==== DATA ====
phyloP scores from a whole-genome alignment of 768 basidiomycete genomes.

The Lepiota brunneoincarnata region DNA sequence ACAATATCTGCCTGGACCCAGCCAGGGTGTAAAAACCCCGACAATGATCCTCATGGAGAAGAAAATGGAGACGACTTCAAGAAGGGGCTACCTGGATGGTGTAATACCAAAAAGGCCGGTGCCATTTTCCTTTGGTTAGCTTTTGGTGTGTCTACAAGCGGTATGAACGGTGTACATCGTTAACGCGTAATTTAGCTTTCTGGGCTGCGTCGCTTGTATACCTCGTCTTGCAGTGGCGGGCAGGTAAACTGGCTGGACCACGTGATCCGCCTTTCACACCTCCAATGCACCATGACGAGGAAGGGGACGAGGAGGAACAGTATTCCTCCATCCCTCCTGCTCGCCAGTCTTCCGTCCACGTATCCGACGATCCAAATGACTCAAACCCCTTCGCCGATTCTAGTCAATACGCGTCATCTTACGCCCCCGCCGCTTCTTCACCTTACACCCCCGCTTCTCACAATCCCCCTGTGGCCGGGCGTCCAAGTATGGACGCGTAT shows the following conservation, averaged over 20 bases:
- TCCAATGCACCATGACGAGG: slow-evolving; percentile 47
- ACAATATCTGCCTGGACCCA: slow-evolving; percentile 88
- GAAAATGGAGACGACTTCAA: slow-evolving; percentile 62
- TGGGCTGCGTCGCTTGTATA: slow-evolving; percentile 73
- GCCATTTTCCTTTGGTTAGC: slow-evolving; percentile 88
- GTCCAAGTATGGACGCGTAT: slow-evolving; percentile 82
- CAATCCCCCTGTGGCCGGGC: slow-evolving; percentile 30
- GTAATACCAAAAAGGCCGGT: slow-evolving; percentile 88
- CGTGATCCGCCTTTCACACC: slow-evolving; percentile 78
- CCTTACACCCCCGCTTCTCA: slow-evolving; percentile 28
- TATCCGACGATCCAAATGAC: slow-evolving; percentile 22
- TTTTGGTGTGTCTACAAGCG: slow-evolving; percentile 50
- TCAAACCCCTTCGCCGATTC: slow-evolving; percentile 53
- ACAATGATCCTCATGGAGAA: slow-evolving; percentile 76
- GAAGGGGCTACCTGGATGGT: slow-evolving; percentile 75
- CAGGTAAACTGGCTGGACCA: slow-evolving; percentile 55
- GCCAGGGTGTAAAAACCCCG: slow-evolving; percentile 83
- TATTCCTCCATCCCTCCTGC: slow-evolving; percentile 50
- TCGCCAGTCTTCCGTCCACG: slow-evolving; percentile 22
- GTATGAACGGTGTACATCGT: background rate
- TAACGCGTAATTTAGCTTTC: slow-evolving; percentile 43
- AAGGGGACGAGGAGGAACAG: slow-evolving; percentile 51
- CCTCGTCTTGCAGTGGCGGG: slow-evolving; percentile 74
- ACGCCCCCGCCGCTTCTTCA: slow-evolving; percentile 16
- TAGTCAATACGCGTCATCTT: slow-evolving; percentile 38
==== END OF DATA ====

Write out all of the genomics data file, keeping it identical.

phyloP scores from a whole-genome alignment of 768 basidiomycete genomes.

The Lepiota brunneoincarnata region DNA sequence ACAATATCTGCCTGGACCCAGCCAGGGTGTAAAAACCCCGACAATGATCCTCATGGAGAAGAAAATGGAGACGACTTCAAGAAGGGGCTACCTGGATGGTGTAATACCAAAAAGGCCGGTGCCATTTTCCTTTGGTTAGCTTTTGGTGTGTCTACAAGCGGTATGAACGGTGTACATCGTTAACGCGTAATTTAGCTTTCTGGGCTGCGTCGCTTGTATACCTCGTCTTGCAGTGGCGGGCAGGTAAACTGGCTGGACCACGTGATCCGCCTTTCACACCTCCAATGCACCATGACGAGGAAGGGGACGAGGAGGAACAGTATTCCTCCATCCCTCCTGCTCGCCAGTCTTCCGTCCACGTATCCGACGATCCAAATGACTCAAACCCCTTCGCCGATTCTAGTCAATACGCGTCATCTTACGCCCCCGCCGCTTCTTCACCTTACACCCCCGCTTCTCACAATCCCCCTGTGGCCGGGCGTCCAAGTATGGACGCGTAT shows the following conservation, averaged over 20 bases:
- TCCAATGCACCATGACGAGG: slow-evolving; percentile 47
- ACAATATCTGCCTGGACCCA: slow-evolving; percentile 88
- GAAAATGGAGACGACTTCAA: slow-evolving; percentile 62
- TGGGCTGCGTCGCTTGTATA: slow-evolving; percentile 73
- GCCATTTTCCTTTGGTTAGC: slow-evolving; percentile 88
- GTCCAAGTATGGACGCGTAT: slow-evolving; percentile 82
- CAATCCCCCTGTGGCCGGGC: slow-evolving; percentile 30
- GTAATACCAAAAAGGCCGGT: slow-evolving; percentile 88
- CGTGATCCGCCTTTCACACC: slow-evolving; percentile 78
- CCTTACACCCCCGCTTCTCA: slow-evolving; percentile 28
- TATCCGACGATCCAAATGAC: slow-evolving; percentile 22
- TTTTGGTGTGTCTACAAGCG: slow-evolving; percentile 50
- TCAAACCCCTTCGCCGATTC: slow-evolving; percentile 53
- ACAATGATCCTCATGGAGAA: slow-evolving; percentile 76
- GAAGGGGCTACCTGGATGGT: slow-evolving; percentile 75
- CAGGTAAACTGGCTGGACCA: slow-evolving; percentile 55
- GCCAGGGTGTAAAAACCCCG: slow-evolving; percentile 83
- TATTCCTCCATCCCTCCTGC: slow-evolving; percentile 50
- TCGCCAGTCTTCCGTCCACG: slow-evolving; percentile 22
- GTATGAACGGTGTACATCGT: background rate
- TAACGCGTAATTTAGCTTTC: slow-evolving; percentile 43
- AAGGGGACGAGGAGGAACAG: slow-evolving; percentile 51
- CCTCGTCTTGCAGTGGCGGG: slow-evolving; percentile 74
- ACGCCCCCGCCGCTTCTTCA: slow-evolving; percentile 16
- TAGTCAATACGCGTCATCTT: slow-evolving; percentile 38